Westchester County & Source of Income Legislation

August 5, 2012

A modest article published in the August 4, 2012 issue of The Journal News provides some continuing details on the apparent impasse between Westchester County Executive Astorino and HUD on the need for “source of income legislation” in relation to the 2009 settlement with the U.S. Department of Housing and Urban Development.

The terms of the settlement require Westchester County to take several steps to break down the effects of housing discrimination, including building 750 units of affordable housing in mostly white communities and marketing those units in areas with largely non-white populations. At the time of the settlement, the County also agreed to “promote” source-of-income legislation. The definition of promote has been and continues to be a “sticky wicket” in the discussions.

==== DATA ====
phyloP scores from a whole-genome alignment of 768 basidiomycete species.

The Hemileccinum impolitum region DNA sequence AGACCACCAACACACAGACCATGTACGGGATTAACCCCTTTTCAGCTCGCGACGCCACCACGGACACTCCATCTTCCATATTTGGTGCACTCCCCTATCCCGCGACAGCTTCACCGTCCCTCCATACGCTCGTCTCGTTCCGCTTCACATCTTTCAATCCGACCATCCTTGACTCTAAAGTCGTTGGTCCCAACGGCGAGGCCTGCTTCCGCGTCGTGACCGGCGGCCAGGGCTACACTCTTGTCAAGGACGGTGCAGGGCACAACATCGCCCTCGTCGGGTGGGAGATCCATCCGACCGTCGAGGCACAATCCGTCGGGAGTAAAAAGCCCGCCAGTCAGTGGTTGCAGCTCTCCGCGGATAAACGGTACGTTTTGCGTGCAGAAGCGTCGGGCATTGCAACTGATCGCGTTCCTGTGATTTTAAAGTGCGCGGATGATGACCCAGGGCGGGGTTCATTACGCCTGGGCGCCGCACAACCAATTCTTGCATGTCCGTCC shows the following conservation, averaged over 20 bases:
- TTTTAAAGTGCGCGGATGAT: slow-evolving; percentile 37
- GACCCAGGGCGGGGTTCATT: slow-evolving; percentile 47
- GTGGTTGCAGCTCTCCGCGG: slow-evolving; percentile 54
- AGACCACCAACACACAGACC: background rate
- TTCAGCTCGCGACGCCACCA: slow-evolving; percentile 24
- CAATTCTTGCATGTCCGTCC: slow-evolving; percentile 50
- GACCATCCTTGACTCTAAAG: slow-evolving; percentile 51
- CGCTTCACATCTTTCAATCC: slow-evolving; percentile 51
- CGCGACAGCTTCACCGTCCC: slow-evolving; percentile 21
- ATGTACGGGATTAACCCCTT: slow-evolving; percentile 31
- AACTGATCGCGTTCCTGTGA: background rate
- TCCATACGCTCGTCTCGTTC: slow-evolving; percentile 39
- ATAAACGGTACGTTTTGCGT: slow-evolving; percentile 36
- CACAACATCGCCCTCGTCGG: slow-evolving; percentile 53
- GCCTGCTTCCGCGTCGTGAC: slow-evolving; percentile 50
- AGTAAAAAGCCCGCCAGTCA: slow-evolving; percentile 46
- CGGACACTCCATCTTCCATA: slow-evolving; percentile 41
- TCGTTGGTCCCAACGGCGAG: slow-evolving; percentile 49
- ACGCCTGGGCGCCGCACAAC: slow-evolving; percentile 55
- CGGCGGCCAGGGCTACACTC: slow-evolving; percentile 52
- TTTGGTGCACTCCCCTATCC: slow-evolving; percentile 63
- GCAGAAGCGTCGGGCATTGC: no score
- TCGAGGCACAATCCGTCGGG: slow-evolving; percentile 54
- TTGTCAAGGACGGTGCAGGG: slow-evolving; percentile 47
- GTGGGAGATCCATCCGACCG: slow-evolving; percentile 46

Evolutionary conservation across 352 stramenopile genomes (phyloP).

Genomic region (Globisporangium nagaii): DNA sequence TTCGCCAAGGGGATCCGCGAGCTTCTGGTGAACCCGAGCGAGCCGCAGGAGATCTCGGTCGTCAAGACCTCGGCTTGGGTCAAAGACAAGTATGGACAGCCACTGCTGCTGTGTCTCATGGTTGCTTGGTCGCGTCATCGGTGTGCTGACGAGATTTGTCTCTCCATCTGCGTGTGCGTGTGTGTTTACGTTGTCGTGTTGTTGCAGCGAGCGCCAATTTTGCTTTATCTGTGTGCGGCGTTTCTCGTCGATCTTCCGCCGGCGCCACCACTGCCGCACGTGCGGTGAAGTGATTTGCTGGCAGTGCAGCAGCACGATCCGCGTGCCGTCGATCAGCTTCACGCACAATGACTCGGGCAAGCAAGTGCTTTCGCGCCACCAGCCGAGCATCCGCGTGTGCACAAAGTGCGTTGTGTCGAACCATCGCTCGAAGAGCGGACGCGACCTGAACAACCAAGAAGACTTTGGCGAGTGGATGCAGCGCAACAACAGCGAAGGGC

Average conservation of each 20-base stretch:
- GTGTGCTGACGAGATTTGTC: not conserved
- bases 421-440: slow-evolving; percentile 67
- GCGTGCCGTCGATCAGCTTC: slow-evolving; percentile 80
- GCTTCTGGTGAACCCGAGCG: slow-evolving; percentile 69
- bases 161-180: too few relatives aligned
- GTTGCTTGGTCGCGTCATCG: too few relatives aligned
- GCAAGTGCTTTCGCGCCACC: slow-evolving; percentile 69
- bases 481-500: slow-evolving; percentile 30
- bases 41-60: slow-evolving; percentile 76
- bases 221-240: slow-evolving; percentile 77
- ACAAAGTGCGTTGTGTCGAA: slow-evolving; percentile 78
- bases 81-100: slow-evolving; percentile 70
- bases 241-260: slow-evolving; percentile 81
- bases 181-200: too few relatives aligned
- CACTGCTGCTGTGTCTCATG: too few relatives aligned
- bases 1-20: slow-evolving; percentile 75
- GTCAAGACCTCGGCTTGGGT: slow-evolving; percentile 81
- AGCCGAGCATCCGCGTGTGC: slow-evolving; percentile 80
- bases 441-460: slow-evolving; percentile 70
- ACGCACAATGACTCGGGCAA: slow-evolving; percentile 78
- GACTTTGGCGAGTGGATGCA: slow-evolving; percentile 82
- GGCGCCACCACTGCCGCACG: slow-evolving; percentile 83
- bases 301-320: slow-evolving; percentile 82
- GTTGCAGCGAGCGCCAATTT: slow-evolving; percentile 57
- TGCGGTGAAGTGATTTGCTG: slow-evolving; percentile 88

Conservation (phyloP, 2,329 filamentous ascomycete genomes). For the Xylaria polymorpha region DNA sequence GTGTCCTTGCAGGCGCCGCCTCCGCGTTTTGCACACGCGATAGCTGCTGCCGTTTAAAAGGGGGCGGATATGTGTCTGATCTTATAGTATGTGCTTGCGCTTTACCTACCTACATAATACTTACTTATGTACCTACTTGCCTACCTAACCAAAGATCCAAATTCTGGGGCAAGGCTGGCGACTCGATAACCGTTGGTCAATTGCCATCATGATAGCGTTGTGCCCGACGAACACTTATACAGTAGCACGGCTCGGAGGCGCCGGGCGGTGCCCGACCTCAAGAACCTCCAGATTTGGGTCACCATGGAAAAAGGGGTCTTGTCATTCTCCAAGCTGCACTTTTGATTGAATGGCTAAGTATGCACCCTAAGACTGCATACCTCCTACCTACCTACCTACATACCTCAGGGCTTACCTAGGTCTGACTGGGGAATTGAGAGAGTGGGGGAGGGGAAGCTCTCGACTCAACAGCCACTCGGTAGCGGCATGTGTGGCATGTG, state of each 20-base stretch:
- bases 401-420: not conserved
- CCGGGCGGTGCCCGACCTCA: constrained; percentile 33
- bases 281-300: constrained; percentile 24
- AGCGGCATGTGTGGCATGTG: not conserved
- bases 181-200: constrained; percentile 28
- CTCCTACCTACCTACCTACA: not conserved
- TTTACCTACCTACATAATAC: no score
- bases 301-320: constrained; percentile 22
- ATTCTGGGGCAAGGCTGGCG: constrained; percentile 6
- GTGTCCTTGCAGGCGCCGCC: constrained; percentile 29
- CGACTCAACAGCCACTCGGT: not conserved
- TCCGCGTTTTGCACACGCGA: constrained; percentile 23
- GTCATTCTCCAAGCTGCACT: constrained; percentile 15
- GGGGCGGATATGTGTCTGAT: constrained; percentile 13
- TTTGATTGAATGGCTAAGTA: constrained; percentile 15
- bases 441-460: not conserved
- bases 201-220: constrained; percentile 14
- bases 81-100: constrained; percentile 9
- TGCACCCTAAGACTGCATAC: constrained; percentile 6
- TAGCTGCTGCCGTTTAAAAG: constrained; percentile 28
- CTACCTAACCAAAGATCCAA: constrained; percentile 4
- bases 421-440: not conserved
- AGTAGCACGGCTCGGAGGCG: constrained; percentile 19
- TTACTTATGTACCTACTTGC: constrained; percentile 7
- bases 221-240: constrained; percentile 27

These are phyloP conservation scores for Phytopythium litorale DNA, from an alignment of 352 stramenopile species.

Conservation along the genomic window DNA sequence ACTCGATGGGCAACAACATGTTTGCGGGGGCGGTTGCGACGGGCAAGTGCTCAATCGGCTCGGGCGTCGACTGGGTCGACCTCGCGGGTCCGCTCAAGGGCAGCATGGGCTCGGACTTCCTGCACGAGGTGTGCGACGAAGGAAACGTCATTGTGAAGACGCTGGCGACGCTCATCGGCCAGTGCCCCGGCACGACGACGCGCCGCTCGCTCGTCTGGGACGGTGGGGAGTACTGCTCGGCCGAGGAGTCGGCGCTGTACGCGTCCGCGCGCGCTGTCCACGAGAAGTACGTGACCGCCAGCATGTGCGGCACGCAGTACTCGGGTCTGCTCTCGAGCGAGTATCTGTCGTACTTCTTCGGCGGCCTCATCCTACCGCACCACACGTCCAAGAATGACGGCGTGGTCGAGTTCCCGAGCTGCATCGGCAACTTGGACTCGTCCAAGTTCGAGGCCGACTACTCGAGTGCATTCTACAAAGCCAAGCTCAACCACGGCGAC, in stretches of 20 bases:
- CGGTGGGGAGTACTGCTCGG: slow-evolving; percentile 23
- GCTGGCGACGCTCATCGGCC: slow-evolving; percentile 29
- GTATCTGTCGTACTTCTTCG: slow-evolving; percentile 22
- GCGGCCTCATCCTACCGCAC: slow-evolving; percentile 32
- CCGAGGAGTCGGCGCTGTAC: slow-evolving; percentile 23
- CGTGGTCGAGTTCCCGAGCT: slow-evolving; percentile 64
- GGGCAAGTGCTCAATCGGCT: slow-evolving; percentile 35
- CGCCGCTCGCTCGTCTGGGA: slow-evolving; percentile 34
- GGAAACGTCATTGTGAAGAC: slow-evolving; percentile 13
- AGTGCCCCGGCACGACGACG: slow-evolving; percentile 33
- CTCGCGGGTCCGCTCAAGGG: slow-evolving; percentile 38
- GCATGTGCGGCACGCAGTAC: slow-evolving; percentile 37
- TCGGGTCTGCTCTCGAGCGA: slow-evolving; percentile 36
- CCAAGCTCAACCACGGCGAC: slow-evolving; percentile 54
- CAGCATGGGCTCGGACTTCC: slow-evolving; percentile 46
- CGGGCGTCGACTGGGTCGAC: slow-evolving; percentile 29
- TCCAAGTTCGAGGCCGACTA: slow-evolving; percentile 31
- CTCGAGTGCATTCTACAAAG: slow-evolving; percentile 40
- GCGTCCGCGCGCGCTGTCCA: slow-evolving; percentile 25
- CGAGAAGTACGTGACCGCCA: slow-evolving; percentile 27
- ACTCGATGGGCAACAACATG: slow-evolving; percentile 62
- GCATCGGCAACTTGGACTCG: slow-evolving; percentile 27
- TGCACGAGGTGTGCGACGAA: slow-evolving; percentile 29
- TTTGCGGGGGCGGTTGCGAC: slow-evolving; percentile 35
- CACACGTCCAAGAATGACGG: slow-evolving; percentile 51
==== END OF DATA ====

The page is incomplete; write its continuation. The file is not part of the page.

Here is a link to the article:

http://www.lohud.com/apps/pbcs.dll/article?AID=2012308040029&nclick_check=1

Opinion

As a taxpayer in Westchester County, I am very puzzled as to how this constant bickering can possibly be productive. I am further concerned that the continuing obfuscation detracts from the ability of our County government to do the work of the people, and further, is wasting precious County resources on legal costs and other unnecessary expenditures.

The Equal Credit Opportunity Act (ECOA) prohibits credit discrimination on the basis of race, color, religion, national origin, sex, marital status, age, or source of income.

Housing Choice Vouchers (a.k.a. ‘Section 8’) are generally and widely accepted as a legitimate and stable source of income for housing purposes.